Also left to the decision of seven unelected committee members is the mechanism for which students qualify and how much assistance they receive. Prop. 204 does not give any suggestions or examples of who qualifies for assistance. They do claim that it will be based on economic need and family size, but have not given any guidelines for voters to consider if Pre-K education will now be affordable for their family or not. Members of the steering committee have stated publicly that they expect a "skin in the game" provision requiring low income families to provide some of the funding themselves. The example used was that a family would be required to pay $5 per week per child at minimum, which sounds low until you realize that for someone making $18,000 per year after taxes, coming up with an additional $260 per year for this program can be difficult. That does not calculate the expense of the sales tax itself, not the added costs of transportation for the children attending these schools, which may not be near the family's homes.

When asked why the program seems to be geared towards private and parochial schools instead of aimed at our public-school programs, one member of the committee stated, "that's the way it's always been" and claimed that public schools would not be ready to handle a program like for up to five years in his opinion. This committee member is a private school owner, and his views may not reflect all the backers of this proposal, but he was speaking on their behalf in a public setting.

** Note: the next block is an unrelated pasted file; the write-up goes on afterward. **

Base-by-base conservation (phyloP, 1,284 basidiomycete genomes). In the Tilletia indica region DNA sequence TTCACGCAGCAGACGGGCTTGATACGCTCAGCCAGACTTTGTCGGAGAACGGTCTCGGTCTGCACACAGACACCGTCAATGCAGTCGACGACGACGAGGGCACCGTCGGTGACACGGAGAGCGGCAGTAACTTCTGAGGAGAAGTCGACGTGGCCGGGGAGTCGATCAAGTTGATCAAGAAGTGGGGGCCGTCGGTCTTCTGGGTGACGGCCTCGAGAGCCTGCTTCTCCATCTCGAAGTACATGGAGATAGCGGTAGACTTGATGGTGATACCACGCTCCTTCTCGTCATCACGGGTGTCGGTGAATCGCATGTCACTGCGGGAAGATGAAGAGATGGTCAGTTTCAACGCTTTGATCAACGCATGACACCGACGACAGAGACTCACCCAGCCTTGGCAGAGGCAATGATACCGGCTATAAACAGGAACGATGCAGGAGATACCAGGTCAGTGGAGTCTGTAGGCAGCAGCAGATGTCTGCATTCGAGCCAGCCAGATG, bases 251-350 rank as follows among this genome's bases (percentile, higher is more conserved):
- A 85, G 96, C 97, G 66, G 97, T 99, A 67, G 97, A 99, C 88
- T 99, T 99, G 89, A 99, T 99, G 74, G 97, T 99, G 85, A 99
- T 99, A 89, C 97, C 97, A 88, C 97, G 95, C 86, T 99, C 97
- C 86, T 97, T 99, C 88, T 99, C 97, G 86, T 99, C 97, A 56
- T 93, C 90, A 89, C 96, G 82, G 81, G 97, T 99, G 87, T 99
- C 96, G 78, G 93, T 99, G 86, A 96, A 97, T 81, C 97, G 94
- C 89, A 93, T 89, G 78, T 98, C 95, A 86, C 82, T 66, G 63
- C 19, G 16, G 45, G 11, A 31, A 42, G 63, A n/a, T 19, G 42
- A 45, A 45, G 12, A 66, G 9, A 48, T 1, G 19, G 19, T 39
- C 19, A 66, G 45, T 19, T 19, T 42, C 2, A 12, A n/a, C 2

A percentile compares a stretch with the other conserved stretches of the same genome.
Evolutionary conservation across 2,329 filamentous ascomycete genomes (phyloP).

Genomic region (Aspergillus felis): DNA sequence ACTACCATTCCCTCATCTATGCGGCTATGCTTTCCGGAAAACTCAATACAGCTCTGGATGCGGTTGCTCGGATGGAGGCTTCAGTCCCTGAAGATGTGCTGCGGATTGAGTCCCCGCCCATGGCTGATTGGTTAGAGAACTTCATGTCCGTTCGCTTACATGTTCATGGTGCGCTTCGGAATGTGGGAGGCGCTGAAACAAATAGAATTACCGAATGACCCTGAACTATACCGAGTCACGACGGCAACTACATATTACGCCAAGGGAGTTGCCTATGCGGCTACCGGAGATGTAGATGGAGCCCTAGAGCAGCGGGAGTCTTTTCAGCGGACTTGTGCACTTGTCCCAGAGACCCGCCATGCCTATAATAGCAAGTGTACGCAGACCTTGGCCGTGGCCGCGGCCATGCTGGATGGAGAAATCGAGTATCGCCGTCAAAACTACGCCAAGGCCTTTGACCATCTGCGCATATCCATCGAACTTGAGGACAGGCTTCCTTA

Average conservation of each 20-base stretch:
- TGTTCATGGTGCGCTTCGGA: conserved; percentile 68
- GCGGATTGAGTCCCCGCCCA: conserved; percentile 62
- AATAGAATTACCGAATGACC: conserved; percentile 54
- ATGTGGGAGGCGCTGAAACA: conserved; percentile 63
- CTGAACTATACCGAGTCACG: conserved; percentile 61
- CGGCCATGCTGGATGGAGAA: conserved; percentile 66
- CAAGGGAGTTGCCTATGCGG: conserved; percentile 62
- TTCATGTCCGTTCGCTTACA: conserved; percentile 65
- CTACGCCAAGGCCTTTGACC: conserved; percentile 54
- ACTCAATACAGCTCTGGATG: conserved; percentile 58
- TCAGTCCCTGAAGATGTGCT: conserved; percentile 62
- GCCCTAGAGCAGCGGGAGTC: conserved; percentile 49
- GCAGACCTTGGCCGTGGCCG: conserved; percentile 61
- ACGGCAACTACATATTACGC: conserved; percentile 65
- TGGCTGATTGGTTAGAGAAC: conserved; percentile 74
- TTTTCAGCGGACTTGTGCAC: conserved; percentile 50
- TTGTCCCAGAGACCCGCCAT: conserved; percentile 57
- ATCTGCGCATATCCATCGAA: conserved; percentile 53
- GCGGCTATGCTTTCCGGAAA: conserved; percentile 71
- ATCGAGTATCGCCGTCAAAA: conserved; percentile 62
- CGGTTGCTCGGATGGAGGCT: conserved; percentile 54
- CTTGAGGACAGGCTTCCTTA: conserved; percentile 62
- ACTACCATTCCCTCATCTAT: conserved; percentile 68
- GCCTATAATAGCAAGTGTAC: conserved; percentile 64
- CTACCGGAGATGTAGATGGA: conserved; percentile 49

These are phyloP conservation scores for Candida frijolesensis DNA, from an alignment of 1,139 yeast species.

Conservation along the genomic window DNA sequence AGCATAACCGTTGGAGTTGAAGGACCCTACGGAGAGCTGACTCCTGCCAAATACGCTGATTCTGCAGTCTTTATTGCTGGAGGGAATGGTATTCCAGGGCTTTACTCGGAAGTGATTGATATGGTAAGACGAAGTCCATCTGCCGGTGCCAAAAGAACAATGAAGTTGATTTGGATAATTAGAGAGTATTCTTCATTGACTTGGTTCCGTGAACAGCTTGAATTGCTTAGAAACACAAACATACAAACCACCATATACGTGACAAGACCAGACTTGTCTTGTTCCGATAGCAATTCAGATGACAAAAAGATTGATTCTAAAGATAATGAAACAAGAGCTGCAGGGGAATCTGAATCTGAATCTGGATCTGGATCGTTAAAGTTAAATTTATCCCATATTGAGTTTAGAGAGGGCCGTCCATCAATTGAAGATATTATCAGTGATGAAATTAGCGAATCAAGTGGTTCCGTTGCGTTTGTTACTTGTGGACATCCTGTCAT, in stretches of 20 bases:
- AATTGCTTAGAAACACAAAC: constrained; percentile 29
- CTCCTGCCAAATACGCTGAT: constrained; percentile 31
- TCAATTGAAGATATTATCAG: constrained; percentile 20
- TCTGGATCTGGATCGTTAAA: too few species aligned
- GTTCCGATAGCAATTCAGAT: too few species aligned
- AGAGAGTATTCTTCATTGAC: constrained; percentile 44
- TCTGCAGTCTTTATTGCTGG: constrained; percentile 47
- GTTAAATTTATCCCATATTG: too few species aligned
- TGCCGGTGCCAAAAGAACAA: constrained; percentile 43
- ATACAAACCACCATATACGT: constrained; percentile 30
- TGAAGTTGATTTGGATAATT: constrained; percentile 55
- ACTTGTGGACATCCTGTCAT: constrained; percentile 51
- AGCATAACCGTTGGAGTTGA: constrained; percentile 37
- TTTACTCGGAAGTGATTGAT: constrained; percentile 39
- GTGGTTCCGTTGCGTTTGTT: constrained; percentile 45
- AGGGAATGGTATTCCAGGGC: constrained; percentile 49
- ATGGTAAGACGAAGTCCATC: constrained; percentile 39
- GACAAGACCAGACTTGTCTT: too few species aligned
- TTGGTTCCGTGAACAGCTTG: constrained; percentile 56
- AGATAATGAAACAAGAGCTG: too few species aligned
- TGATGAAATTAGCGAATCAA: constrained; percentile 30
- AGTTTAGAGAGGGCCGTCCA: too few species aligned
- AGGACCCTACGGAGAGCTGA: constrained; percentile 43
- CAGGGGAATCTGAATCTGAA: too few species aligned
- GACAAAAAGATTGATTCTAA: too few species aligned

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If Prop. 204 passes in November there is a real chance it will help some children in our community. There is also a real chance that it will be a program built on self-dealing to private and parochial schools. That a committee made up of those who may benefit financially from this program will be making decisions that affect all our community.

If Prop. 204 passes, the regressive sales tax it implements and the program it creates cannot be adjusted without a new proposition by city voters, an effort of considerable expense. The nonprofit chosen to administer funds will only be required to report back whatever the committee decides they would like. A program of little transparency and questionable oversight.

Universal Pre-K education is a needed goal. Study after study show that students who receive quality Pre-K education are better prepared for kindergarten and perform at higher levels for years to come. We in Tucson owe it to our children to implement a program that will benefit all of our community. We must build a program that will help low income children close the learning gap, not a program that allows upper middle-class families a rebate on their tuition while working families are asked to pay "put some skin in the game."